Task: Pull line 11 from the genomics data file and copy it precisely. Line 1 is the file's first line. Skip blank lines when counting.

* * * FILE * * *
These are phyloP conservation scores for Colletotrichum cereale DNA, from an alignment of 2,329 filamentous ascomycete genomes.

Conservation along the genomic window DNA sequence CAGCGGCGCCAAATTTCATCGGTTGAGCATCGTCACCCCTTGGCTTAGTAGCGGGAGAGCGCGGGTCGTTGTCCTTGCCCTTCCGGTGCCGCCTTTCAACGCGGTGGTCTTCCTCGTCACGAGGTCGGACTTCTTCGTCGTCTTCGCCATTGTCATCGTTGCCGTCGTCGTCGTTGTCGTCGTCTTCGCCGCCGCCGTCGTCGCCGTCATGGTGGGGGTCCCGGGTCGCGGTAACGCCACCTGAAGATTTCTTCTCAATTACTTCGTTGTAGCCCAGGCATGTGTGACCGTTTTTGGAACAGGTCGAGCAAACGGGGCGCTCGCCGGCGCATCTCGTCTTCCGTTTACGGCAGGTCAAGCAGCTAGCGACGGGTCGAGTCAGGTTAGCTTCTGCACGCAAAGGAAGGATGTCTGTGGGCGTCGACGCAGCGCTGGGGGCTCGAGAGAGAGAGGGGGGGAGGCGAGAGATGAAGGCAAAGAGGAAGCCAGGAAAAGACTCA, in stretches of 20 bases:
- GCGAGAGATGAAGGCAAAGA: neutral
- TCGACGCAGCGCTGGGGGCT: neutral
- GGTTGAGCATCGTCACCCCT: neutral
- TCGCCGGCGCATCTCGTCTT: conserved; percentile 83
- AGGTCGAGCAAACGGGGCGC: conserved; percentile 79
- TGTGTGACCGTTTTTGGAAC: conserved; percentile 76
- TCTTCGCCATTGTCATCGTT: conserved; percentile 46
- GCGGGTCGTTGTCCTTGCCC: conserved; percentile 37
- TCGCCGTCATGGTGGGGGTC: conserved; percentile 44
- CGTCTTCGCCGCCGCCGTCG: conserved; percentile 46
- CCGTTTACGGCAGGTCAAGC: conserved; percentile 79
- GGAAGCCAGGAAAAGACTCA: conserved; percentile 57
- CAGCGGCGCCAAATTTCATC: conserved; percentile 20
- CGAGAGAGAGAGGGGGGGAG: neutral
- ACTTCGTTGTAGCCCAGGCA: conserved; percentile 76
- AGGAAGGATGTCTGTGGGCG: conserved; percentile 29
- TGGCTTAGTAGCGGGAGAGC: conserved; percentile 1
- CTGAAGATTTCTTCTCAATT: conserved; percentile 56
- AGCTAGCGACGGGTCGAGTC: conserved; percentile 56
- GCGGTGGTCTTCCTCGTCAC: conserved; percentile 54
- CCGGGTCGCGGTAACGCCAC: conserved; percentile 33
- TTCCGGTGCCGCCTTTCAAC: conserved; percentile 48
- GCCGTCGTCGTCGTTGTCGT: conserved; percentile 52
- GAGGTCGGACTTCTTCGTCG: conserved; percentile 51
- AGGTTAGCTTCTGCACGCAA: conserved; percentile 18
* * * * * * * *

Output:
- TCGCCGTCATGGTGGGGGTC: conserved; percentile 44